Helping to reduce energy usage
Oven loggers can help to reduce energy usage and meet sustainability targets says Sencon’s Christ Stewart…
All major can makers are committed to ambitious sustainability targets. Metal containers remain one of the most environmentally friendly forms of mass packaging, yet there is always more to be done. One key area of concern is energy usage during the can making process.
Anything that can be done to reduce this contributes to vital sustainability goals. As global energy prices continue to rise dramatically, this also has significant cost saving benefits.
One global packaging manufacturer estimates that curing and drying ovens account for up to 75% of natural gas and 20% of the electricity used in beverage can making plants.
So, controlling energy consumption by ovens and dryers is clearly an important part of any can maker’s green strategy, and just like domestic energy savings, small adjustments can have large cumulative effects.
To implement sustainable energy reductions, can makers need to be sure their ovens are working at peak efficiency. Ideally, oven temperatures should be brought up to the lacquer curing point as quickly and evenly as possible, then stay on target for exactly the recommended time.
In this way, ovens can be run as close as possible to coating suppliers’ specification and only use the minimum energy required. However, unless you have reliable and repeatable data about what is going on inside your ovens, this could risk under-curing coatings and wasting even more energy and money.
There are various solutions for monitoring the thermal efficiency of ovens. Some are more useful than others. Air thermometers record temperatures inside an oven but give no direct data about temperatures achieved on the product itself.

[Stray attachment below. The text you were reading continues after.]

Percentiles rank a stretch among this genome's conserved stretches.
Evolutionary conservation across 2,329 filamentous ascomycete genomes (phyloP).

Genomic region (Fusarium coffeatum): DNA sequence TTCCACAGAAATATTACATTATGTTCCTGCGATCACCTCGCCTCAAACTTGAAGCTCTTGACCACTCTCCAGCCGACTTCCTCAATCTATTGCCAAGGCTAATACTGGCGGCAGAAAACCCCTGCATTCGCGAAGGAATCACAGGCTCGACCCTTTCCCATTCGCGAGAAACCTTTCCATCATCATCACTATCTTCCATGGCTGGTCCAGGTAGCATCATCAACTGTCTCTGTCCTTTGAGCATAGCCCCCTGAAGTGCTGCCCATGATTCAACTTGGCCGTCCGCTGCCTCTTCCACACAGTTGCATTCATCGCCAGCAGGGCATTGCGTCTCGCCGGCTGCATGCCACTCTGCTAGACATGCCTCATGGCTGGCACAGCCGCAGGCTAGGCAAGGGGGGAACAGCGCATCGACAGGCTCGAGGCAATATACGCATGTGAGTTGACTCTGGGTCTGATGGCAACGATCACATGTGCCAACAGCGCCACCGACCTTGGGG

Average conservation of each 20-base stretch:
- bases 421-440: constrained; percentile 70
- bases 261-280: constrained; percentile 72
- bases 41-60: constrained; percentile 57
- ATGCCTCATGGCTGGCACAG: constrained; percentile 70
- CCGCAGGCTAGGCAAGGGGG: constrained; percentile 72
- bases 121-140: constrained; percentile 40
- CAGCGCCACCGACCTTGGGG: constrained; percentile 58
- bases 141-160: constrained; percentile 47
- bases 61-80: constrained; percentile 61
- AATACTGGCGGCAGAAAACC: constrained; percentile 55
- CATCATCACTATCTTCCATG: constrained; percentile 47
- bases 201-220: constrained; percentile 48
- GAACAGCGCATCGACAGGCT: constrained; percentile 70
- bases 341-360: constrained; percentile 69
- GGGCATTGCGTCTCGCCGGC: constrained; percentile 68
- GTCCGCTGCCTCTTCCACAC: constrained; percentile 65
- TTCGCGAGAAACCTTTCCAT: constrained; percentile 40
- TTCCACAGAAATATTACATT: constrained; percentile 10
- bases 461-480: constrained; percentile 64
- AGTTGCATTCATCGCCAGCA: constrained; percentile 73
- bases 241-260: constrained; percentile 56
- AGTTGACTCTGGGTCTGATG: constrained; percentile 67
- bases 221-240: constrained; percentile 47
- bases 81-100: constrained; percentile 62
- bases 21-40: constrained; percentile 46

Another approach is to attach thermal strips to the product. These do show that a certain ‘spot’ temperature has been achieved at some point during the cycle. However, they cannot record how long the product has been heated by the correct amount (temperature over time), which is what really matters for successful coatings cure.
A dedicated oven data logger is the best solution as it gives a complete and detailed temperature profile of an oven’s performance. Sencon’s widely used SL2000 Oven Logger, for example, is sent through ovens in real production time.
A range of thermal probe attachments enable the same logger to be used in all 2-piece ovens (IBO/OBO, pin-chain) and 3-piece ovens (‘wicket’/sheet, ‘side-stripe’/weld seam). It can also be used to check temperatures inside the dryer after the washer.
Sebastian Steiner, product development manager at Sencon, said: “The SL2000’s ultra-compact design doesn’t interfere with air flow in an oven, which ensures accurate readings. And it has enough memory to log the various ovens on a line without needing to download data in between.”
An oven logger is a simple, low-cost tool for ensuring all ovens are working at optimum efficiency without compromising product quality.
Regular oven logging helps can makers to better understand and control their energy usage. As the climate crisis deepens and energy prices continue to rise, this is a win-win for everyone.